Why was he wearing camel hair?
Short answer: John the Baptist in the new Elijah. We get a visual indication of this since Elijah wore the same clothes. The most convincing reason to believe this is because Jesus refers to John the Baptist as the new Elijah (Luke 1:17). It wasn’t only the clothes John wore that made Jesus say he came “in the spirit and power of Elijah.” It was also John’s actions.
Elijah was a prophet who did ministry mostly in the wilderness, told rulers to repent, performed many works, and met with God. John performed these same tasks. John preached and baptized in the desert, told Herod to repent of his sin, faithfully served God, and met the God-man, Jesus Christ.
Why was he eating locusts?
Throughout the Bible, God sent locusts to punish nations who disobeyed him. He sent them against pagan nations who rebelled against him (Exodus 10), and God promised to bring them against Israel if she went against Him (Deuteronomy 28). Locusts were also considered a clean animal for the Jews to eat (Leviticus 11:22). So, why was the new Elijah (John) eating locusts?
John the Baptist eating locusts tells us that the new clean (righteous) Emperor (Jesus) is going to be dealing with curses. He will curse Israel for its failure in faith and obedience (as seen when Vespasian and Titus invaded Israel, in Revelation 9’s reference to locusts, and in the events leading up to Matthew 24). And God would bless the new Israel of God, the Church (Galatians 6:16). Jesus is both the curse-giver and the curse-remover.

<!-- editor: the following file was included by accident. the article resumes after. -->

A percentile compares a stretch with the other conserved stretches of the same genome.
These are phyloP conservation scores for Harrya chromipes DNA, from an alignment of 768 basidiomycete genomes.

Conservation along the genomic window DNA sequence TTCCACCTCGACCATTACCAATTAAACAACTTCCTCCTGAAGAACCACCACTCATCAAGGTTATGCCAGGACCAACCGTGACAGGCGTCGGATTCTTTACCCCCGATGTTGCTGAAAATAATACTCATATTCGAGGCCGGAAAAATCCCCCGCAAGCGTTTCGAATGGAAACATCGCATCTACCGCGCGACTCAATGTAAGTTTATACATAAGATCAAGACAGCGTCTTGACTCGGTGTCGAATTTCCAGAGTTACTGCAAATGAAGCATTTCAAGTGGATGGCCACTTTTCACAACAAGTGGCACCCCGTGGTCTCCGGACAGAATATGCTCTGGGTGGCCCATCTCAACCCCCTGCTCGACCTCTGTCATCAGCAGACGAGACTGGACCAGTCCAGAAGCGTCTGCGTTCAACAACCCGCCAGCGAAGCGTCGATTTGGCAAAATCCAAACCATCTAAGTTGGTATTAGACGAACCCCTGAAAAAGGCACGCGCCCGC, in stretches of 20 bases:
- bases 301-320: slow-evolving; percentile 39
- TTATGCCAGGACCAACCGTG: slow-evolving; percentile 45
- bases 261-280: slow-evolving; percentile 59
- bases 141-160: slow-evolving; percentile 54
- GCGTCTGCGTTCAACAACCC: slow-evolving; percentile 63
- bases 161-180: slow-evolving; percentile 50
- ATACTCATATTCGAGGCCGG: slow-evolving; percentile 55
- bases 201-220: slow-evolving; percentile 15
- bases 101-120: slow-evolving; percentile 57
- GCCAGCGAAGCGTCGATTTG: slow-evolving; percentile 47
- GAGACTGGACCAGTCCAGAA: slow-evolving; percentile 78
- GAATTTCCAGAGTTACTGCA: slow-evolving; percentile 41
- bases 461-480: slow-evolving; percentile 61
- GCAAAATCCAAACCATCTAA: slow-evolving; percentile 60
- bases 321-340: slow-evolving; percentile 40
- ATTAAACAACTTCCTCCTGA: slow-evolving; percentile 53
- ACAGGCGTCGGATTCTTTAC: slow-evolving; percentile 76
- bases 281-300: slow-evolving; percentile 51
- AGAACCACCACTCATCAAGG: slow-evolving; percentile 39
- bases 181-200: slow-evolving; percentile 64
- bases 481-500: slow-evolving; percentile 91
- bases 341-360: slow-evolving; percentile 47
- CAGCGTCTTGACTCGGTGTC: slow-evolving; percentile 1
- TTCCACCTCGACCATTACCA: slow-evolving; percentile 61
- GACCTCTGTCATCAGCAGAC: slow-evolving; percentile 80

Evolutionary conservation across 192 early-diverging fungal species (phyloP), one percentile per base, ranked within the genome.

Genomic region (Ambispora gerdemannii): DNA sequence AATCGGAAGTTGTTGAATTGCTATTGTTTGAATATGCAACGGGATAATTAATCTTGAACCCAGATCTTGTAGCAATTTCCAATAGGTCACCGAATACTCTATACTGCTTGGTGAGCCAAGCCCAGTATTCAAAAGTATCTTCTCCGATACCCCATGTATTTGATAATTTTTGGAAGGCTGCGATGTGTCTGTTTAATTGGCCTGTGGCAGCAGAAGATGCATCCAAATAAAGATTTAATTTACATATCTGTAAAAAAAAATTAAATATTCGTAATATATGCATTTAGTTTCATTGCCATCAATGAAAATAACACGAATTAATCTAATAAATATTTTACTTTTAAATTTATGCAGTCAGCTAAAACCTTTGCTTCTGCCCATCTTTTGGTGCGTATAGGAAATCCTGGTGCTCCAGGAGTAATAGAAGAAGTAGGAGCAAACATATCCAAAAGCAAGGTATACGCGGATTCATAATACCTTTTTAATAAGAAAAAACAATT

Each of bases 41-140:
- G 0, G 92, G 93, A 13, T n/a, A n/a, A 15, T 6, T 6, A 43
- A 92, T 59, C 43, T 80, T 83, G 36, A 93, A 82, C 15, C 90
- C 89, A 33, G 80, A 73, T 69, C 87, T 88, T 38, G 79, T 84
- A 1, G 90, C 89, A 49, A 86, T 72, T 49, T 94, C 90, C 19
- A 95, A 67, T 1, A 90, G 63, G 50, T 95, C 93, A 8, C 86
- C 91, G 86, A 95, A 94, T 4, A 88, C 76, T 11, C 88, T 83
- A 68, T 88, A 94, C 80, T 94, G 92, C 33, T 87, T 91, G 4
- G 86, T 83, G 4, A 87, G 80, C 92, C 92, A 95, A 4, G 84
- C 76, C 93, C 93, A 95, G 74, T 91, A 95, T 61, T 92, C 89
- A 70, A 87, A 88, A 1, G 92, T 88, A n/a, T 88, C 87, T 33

Why was he eating honey?
Honey is a gift of God to His faithful people throughout the whole Bible. It was a sign of His blessings. The Emperor (Jesus) that John the Baptist was preparing the people for, would be dealing with blessings.
John was offering a peace treaty
Why did John call the people to “Repent, for the kingdom of heaven is at hand” (Matthew 3:2)? Was John giving a warning? Was he making a demand? What does this have to do with the Gospel (good news of the Emperor)? The ministry and preaching of John the Baptist was an act of obedience to Deuteronomy 20:10-12:
“When you draw near to a city to fight against it, offer terms of peace to it. And if it responds to you peaceably and it opens to you, then all the people who are found in it shall do forced labor for you and shall serve you. But if it makes no peace with you, but makes war against you, then you shall besiege it.”
Jesus did not come to abolish the Law, but to establish it (“fulfill it”). Jesus was about to go to spiritual war with Israel, and in order for it to be a “just war,” Israel had the opportunity to surrender to the rightful King. Israel chose not to, and in doing so, Israel chose war.
What does this teach us about Jesus?
- Jesus is going to enter a war with Jerusalem. Jesus is not only the slaughtered lamb for the sins of the world, but He is also the lion-man. The conquering King.
- He will not only bring war against Jerusalem, but he will also rescue those who repent and enter into the New Covenant.
- Jesus will bring curses on those who oppose His kingdom, and blessings on those in His Kingdom
- Jesus’ people will be marked by baptism – moved from “cursed-for-sin” to “blessed-with-forgiveness.”
So what? (Application)